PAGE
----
By FM Staff

Naked in the Archives

Sargent believed precision was possible only when measuring students nude; the photographs likely served as an element of this extensive data collection, though he rarely referenced the pictures in his own writing.
By Clara J. Bates

A bronze, male statue stands on the fourth floor of the Peabody Museum, meticulously crafted for the 1893 World’s Columbian Exhibition in Chicago. Elevated on a pedestal, he gazes into the distance, his muscular arm tucked behind his back. Though the statue has received great attention, few are aware of the sources of data used to sculpt it: thousands of Harvard men, carefully measured—nude, for the sake of precision—and photographed.

The pink and beige data forms are in the Harvard Archives, available to any researcher. So are the thousands of naked photos, divided between 31 tightly-packed boxes.

The photos feature each man from behind, head-on, and in profile. In profile, the subject’s hand holds a vertical measuring stick outstretched. The three images are arranged side-by-side on a thick white note card, each of which is tucked into an envelope. Hundreds of envelopes line each box. The men gaze into the camera seriously, chins tilted up—for the most part, seemingly unconcerned with the prospect of a 19-year-old girl peering back at them 120 years later.

Paired with each photo is a notecard filled on the front and back with detailed measurements, handwritten in curly script. One side of the card lists sixty-five categories of measurement, including “strength of lungs” and “girth of ninth rib.” The other side offers basic information like the man’s father’s occupation and family medical history—one refers to death by train derailment, many more to death by consumption—along with the student’s name and his Harvard class year.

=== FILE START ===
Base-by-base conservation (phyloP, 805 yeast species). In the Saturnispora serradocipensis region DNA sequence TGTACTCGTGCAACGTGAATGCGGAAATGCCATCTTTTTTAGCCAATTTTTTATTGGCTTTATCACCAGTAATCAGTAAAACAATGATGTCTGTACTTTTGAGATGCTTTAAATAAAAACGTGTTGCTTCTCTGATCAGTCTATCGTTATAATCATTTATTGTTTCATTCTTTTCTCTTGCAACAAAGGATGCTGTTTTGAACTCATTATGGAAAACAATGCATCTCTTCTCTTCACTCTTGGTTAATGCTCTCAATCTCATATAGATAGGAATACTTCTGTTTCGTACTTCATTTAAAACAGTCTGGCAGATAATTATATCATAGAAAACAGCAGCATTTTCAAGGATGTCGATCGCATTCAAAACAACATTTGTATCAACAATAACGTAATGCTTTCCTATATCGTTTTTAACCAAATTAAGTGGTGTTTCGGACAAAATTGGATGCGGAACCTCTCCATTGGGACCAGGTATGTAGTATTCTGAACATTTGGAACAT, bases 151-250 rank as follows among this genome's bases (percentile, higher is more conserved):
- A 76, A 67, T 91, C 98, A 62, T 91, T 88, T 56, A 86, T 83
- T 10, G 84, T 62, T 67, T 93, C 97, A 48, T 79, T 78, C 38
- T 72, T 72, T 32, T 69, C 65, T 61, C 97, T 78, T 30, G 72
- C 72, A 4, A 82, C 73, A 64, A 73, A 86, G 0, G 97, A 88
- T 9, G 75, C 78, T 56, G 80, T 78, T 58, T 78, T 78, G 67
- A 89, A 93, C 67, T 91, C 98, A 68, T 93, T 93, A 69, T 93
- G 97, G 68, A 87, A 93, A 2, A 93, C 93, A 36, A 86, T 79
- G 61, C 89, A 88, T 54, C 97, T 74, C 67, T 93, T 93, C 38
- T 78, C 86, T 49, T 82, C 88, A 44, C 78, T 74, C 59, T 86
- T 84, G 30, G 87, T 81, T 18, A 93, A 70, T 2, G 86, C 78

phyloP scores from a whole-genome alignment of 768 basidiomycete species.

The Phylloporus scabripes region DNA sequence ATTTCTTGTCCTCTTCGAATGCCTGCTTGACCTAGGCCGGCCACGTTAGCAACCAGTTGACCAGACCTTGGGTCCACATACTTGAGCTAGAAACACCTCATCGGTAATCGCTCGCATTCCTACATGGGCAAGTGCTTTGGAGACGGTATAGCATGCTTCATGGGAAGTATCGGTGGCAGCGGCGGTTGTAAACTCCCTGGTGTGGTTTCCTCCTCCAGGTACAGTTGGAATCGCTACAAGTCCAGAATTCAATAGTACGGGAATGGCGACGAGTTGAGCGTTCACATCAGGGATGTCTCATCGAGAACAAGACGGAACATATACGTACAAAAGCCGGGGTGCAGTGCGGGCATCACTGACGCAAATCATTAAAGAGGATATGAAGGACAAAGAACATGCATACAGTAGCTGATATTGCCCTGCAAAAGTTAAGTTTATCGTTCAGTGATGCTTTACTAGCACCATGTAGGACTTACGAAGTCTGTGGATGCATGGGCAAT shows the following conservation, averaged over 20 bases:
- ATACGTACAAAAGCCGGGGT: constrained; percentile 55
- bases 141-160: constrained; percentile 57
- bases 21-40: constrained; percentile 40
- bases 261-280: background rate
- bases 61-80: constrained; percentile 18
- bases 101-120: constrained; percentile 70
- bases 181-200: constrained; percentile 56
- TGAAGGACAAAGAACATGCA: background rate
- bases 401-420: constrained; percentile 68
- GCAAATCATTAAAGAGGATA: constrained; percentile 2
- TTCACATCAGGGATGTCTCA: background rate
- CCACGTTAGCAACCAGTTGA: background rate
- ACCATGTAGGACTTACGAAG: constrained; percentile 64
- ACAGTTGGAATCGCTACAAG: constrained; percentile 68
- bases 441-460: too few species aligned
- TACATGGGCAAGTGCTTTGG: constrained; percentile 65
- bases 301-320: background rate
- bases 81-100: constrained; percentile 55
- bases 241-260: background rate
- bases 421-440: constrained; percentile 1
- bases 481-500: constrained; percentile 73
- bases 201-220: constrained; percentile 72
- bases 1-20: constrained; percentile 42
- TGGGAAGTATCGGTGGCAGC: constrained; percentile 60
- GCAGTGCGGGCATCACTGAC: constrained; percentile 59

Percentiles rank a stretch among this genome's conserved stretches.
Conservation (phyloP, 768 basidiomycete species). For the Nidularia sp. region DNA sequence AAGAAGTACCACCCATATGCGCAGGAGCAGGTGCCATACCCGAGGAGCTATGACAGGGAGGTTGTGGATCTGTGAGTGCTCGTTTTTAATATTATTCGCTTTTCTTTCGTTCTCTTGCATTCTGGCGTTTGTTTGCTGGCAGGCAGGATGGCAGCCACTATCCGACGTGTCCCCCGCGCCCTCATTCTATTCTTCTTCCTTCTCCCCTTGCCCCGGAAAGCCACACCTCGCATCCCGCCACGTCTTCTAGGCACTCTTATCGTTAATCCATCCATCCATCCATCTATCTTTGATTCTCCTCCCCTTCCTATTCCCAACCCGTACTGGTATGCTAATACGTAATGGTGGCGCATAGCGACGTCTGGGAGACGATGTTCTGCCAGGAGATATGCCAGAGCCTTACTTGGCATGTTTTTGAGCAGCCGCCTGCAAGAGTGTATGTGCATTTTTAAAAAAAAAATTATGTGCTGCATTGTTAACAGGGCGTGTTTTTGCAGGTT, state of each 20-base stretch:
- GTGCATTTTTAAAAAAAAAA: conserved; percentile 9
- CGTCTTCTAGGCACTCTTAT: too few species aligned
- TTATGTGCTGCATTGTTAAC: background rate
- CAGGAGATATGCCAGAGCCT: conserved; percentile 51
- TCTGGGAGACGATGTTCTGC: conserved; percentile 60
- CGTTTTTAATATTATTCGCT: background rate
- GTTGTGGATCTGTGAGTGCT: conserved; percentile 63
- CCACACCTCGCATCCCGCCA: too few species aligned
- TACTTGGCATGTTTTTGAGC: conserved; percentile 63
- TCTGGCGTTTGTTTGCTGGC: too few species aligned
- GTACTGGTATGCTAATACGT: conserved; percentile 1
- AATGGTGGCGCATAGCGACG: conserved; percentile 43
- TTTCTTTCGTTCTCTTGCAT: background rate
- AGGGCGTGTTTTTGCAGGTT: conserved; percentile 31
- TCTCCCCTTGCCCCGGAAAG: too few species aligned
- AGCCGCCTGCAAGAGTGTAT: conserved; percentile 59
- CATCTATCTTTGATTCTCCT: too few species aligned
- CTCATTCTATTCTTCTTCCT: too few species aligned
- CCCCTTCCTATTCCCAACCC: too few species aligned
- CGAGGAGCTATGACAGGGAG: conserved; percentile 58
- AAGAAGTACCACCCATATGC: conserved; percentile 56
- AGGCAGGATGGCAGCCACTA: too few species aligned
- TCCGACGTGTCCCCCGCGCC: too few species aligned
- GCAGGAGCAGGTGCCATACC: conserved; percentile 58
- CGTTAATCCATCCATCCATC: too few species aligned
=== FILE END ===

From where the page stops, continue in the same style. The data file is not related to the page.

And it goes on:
Taken between the 1880s and the 1910s, the trove of photos reflect one man’s fascination with precise measurement and data collection in pursuit of the perfect human form—Dudley Allen Sargent. Sargent, a physical fitness pioneer, served as director of Harvard’s Hemenway gymnasium from 1879 to 1919.

As a child, Sargent was drawn to gymnastics and worked in a circus. Sargent directed the gymnasium at Bowdoin College and went on to attend Yale Medical School, where he crafted a system of physical education guidelines, measurements, and apparatuses that quickly became well-known in schools across New England. But Sargent’s proposal to enact formalized physical education at universities—in which students could receive academic credit for regular attendance—were met with resistance. At Yale, President Noah T. Porter asserted he considered teaching physical education unworthy of a college-educated man. Sargent took matters into his own hands and opened his own independent gymnasium in New York.

In 1879, after Sargent shut down his New York gymnasium, he was recruited by President Charles W. Eliot to lead Harvard’s Department of Physical Training and Development at the newly renovated Hemenway Gymnasium. Sargent became director of the gymnasium and assistant professor of physical training, fulfilling his desire that physical education be taken seriously.

Sargent hoped to expand the reach of physical fitness beyond athletes to the general student body, tapping into what he called “the creative and constructive effects of athletics in augmenting power and in moulding character and conduct.” Sargent viewed physical fitness as a crucial tenet in overall strength of character, presaging Teddy Roosevelt’s later promotion of the “strenuous life.” Sargent recommended specific exercises based on deficiencies in individual students’ measurements in order to gradually approach human perfection.